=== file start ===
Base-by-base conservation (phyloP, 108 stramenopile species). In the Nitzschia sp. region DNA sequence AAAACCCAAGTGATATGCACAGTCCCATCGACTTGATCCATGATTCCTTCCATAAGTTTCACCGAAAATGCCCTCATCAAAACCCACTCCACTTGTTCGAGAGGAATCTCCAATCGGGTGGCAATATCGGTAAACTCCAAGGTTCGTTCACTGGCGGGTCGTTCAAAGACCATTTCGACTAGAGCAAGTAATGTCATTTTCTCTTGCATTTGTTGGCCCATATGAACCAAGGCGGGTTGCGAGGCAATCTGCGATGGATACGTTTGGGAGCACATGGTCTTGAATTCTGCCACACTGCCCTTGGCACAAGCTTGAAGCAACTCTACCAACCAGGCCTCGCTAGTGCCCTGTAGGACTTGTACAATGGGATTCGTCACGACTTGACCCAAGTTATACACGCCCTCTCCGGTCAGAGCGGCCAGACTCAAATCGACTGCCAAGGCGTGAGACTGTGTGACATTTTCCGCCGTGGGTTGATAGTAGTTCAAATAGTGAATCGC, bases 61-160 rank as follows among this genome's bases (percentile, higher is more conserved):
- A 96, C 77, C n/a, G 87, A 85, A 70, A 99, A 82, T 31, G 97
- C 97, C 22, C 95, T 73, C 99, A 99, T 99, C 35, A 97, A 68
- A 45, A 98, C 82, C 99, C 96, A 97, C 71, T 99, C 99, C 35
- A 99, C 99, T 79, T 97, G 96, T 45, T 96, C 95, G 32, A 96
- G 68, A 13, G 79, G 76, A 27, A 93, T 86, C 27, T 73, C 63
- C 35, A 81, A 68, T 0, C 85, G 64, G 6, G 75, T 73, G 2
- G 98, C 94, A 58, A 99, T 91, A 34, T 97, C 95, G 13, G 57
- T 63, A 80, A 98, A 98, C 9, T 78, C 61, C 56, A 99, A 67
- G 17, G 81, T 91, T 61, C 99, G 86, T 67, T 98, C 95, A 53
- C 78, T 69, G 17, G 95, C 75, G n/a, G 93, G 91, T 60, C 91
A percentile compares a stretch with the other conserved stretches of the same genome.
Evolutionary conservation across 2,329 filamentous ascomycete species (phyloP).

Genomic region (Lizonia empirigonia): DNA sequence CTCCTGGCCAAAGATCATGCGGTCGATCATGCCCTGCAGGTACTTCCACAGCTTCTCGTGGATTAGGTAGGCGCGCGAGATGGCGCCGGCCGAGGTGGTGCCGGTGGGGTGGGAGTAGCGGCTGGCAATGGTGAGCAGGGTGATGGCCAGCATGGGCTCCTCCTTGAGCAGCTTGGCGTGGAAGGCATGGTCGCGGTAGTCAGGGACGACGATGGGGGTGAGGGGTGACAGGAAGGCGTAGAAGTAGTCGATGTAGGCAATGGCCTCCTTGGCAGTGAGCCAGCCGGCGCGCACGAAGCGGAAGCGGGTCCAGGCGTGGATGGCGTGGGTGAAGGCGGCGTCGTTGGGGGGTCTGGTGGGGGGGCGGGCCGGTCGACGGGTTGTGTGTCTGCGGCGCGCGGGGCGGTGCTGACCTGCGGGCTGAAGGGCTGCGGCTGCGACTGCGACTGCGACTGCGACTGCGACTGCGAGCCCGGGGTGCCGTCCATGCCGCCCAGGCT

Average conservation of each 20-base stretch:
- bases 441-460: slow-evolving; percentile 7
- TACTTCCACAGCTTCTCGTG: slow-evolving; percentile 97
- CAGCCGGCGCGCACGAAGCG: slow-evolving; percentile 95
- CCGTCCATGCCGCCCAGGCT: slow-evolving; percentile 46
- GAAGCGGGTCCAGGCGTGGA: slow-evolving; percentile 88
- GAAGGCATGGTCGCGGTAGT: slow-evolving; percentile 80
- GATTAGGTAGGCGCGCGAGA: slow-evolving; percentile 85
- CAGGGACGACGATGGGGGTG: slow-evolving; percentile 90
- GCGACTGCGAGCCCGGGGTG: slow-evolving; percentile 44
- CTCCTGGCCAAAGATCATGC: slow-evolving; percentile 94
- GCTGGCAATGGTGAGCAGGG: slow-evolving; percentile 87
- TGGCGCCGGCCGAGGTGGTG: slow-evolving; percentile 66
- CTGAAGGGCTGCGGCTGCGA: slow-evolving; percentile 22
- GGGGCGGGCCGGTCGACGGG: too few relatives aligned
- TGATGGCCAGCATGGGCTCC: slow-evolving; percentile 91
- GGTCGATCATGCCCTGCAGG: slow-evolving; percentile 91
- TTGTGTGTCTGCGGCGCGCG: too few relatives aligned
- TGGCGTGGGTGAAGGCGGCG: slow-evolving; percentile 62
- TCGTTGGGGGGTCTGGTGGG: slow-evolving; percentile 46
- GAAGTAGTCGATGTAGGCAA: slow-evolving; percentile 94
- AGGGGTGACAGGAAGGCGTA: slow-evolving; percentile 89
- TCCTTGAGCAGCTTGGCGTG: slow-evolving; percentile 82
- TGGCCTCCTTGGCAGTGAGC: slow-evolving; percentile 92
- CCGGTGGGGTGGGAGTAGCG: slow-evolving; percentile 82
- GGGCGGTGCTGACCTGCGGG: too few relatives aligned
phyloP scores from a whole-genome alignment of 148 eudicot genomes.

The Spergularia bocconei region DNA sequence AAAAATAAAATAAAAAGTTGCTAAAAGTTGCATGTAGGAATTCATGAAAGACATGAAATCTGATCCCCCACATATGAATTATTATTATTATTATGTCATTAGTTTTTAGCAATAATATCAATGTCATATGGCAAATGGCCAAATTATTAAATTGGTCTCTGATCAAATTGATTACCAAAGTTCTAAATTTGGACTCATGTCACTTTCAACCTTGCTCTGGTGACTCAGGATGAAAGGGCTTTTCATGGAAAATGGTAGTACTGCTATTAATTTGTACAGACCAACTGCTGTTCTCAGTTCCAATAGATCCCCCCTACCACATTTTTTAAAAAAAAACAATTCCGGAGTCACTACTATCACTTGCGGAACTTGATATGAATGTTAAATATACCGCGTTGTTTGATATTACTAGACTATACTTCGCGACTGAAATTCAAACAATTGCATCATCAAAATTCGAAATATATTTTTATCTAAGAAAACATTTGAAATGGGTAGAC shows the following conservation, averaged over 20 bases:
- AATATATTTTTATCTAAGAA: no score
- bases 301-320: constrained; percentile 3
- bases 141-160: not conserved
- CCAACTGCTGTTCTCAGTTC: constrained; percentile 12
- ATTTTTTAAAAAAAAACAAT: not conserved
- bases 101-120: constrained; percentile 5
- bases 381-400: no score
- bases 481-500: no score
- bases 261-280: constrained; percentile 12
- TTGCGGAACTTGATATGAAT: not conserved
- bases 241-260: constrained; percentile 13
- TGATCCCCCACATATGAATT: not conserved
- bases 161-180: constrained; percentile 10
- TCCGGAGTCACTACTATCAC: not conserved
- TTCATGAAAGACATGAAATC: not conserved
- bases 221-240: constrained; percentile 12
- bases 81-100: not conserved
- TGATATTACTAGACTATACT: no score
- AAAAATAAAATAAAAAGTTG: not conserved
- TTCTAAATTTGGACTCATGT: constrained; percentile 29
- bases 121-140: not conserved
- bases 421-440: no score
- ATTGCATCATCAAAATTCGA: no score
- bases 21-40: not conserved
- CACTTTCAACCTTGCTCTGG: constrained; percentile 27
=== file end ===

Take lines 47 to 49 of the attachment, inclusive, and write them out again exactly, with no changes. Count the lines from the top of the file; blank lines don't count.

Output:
- ATTTTTTAAAAAAAAACAAT: not conserved
- bases 101-120: constrained; percentile 5
- bases 381-400: no score